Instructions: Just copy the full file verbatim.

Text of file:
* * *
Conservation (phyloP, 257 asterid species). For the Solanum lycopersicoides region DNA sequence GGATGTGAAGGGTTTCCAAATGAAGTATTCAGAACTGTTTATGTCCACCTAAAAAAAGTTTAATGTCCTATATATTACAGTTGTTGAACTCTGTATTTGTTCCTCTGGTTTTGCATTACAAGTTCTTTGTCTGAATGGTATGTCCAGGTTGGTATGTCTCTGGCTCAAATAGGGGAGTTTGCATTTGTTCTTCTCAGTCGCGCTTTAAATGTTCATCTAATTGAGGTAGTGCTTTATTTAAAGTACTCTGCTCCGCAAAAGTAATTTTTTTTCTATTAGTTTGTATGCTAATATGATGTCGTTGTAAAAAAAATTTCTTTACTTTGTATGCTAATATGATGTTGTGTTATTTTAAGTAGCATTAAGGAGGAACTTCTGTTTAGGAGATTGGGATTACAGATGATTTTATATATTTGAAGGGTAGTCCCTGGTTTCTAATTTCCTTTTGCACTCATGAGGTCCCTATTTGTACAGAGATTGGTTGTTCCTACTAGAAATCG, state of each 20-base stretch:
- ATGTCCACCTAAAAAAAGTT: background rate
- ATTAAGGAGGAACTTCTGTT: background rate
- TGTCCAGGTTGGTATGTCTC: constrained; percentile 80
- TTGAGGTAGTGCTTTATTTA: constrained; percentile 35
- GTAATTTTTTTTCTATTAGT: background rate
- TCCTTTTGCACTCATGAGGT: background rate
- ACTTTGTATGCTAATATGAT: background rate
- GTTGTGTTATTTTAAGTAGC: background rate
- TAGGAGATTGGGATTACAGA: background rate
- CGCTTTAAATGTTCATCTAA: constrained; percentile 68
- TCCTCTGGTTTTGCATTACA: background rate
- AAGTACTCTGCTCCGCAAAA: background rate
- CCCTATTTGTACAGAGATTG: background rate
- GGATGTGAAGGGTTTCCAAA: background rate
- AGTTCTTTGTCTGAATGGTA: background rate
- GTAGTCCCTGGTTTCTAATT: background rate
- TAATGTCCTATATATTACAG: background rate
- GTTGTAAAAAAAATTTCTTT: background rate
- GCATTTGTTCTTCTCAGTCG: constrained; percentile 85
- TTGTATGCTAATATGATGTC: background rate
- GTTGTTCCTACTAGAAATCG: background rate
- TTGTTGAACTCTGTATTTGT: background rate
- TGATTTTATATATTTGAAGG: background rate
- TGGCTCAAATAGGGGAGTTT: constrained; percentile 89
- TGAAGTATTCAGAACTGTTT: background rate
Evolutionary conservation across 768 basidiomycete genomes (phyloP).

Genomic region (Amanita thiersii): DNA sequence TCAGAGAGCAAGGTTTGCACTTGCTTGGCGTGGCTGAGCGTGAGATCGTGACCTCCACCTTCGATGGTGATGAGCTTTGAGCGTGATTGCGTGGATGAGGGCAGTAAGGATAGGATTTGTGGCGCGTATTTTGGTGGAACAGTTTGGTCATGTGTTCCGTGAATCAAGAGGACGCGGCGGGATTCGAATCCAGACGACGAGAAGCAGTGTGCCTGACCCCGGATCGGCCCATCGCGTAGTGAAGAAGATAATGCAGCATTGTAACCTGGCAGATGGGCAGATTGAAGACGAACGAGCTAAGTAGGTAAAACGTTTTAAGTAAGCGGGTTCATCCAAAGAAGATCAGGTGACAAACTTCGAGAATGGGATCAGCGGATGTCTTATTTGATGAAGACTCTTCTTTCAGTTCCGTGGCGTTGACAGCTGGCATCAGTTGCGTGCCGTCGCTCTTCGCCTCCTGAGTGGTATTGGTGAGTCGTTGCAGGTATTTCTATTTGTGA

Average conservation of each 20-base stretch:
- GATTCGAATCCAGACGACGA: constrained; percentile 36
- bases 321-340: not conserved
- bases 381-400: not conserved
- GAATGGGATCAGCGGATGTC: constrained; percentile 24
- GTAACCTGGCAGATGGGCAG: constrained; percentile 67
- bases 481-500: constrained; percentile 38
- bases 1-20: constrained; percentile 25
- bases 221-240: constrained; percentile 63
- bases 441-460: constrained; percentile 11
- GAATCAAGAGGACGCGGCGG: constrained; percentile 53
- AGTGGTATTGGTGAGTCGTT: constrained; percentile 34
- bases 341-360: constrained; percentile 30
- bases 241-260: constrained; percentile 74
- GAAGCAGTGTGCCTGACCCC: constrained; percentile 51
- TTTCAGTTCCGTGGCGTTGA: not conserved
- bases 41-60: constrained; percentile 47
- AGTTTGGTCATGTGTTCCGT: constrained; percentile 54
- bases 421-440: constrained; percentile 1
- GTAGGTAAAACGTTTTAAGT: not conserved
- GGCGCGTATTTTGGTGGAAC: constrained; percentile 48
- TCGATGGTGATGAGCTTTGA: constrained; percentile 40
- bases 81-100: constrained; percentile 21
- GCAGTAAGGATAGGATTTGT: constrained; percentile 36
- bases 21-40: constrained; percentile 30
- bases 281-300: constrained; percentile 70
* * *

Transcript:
Conservation (phyloP, 257 asterid species). For the Solanum lycopersicoides region DNA sequence GGATGTGAAGGGTTTCCAAATGAAGTATTCAGAACTGTTTATGTCCACCTAAAAAAAGTTTAATGTCCTATATATTACAGTTGTTGAACTCTGTATTTGTTCCTCTGGTTTTGCATTACAAGTTCTTTGTCTGAATGGTATGTCCAGGTTGGTATGTCTCTGGCTCAAATAGGGGAGTTTGCATTTGTTCTTCTCAGTCGCGCTTTAAATGTTCATCTAATTGAGGTAGTGCTTTATTTAAAGTACTCTGCTCCGCAAAAGTAATTTTTTTTCTATTAGTTTGTATGCTAATATGATGTCGTTGTAAAAAAAATTTCTTTACTTTGTATGCTAATATGATGTTGTGTTATTTTAAGTAGCATTAAGGAGGAACTTCTGTTTAGGAGATTGGGATTACAGATGATTTTATATATTTGAAGGGTAGTCCCTGGTTTCTAATTTCCTTTTGCACTCATGAGGTCCCTATTTGTACAGAGATTGGTTGTTCCTACTAGAAATCG, state of each 20-base stretch:
- ATGTCCACCTAAAAAAAGTT: background rate
- ATTAAGGAGGAACTTCTGTT: background rate
- TGTCCAGGTTGGTATGTCTC: constrained; percentile 80
- TTGAGGTAGTGCTTTATTTA: constrained; percentile 35
- GTAATTTTTTTTCTATTAGT: background rate
- TCCTTTTGCACTCATGAGGT: background rate
- ACTTTGTATGCTAATATGAT: background rate
- GTTGTGTTATTTTAAGTAGC: background rate
- TAGGAGATTGGGATTACAGA: background rate
- CGCTTTAAATGTTCATCTAA: constrained; percentile 68
- TCCTCTGGTTTTGCATTACA: background rate
- AAGTACTCTGCTCCGCAAAA: background rate
- CCCTATTTGTACAGAGATTG: background rate
- GGATGTGAAGGGTTTCCAAA: background rate
- AGTTCTTTGTCTGAATGGTA: background rate
- GTAGTCCCTGGTTTCTAATT: background rate
- TAATGTCCTATATATTACAG: background rate
- GTTGTAAAAAAAATTTCTTT: background rate
- GCATTTGTTCTTCTCAGTCG: constrained; percentile 85
- TTGTATGCTAATATGATGTC: background rate
- GTTGTTCCTACTAGAAATCG: background rate
- TTGTTGAACTCTGTATTTGT: background rate
- TGATTTTATATATTTGAAGG: background rate
- TGGCTCAAATAGGGGAGTTT: constrained; percentile 89
- TGAAGTATTCAGAACTGTTT: background rate
Evolutionary conservation across 768 basidiomycete genomes (phyloP).

Genomic region (Amanita thiersii): DNA sequence TCAGAGAGCAAGGTTTGCACTTGCTTGGCGTGGCTGAGCGTGAGATCGTGACCTCCACCTTCGATGGTGATGAGCTTTGAGCGTGATTGCGTGGATGAGGGCAGTAAGGATAGGATTTGTGGCGCGTATTTTGGTGGAACAGTTTGGTCATGTGTTCCGTGAATCAAGAGGACGCGGCGGGATTCGAATCCAGACGACGAGAAGCAGTGTGCCTGACCCCGGATCGGCCCATCGCGTAGTGAAGAAGATAATGCAGCATTGTAACCTGGCAGATGGGCAGATTGAAGACGAACGAGCTAAGTAGGTAAAACGTTTTAAGTAAGCGGGTTCATCCAAAGAAGATCAGGTGACAAACTTCGAGAATGGGATCAGCGGATGTCTTATTTGATGAAGACTCTTCTTTCAGTTCCGTGGCGTTGACAGCTGGCATCAGTTGCGTGCCGTCGCTCTTCGCCTCCTGAGTGGTATTGGTGAGTCGTTGCAGGTATTTCTATTTGTGA

Average conservation of each 20-base stretch:
- GATTCGAATCCAGACGACGA: constrained; percentile 36
- bases 321-340: not conserved
- bases 381-400: not conserved
- GAATGGGATCAGCGGATGTC: constrained; percentile 24
- GTAACCTGGCAGATGGGCAG: constrained; percentile 67
- bases 481-500: constrained; percentile 38
- bases 1-20: constrained; percentile 25
- bases 221-240: constrained; percentile 63
- bases 441-460: constrained; percentile 11
- GAATCAAGAGGACGCGGCGG: constrained; percentile 53
- AGTGGTATTGGTGAGTCGTT: constrained; percentile 34
- bases 341-360: constrained; percentile 30
- bases 241-260: constrained; percentile 74
- GAAGCAGTGTGCCTGACCCC: constrained; percentile 51
- TTTCAGTTCCGTGGCGTTGA: not conserved
- bases 41-60: constrained; percentile 47
- AGTTTGGTCATGTGTTCCGT: constrained; percentile 54
- bases 421-440: constrained; percentile 1
- GTAGGTAAAACGTTTTAAGT: not conserved
- GGCGCGTATTTTGGTGGAAC: constrained; percentile 48
- TCGATGGTGATGAGCTTTGA: constrained; percentile 40
- bases 81-100: constrained; percentile 21
- GCAGTAAGGATAGGATTTGT: constrained; percentile 36
- bases 21-40: constrained; percentile 30
- bases 281-300: constrained; percentile 70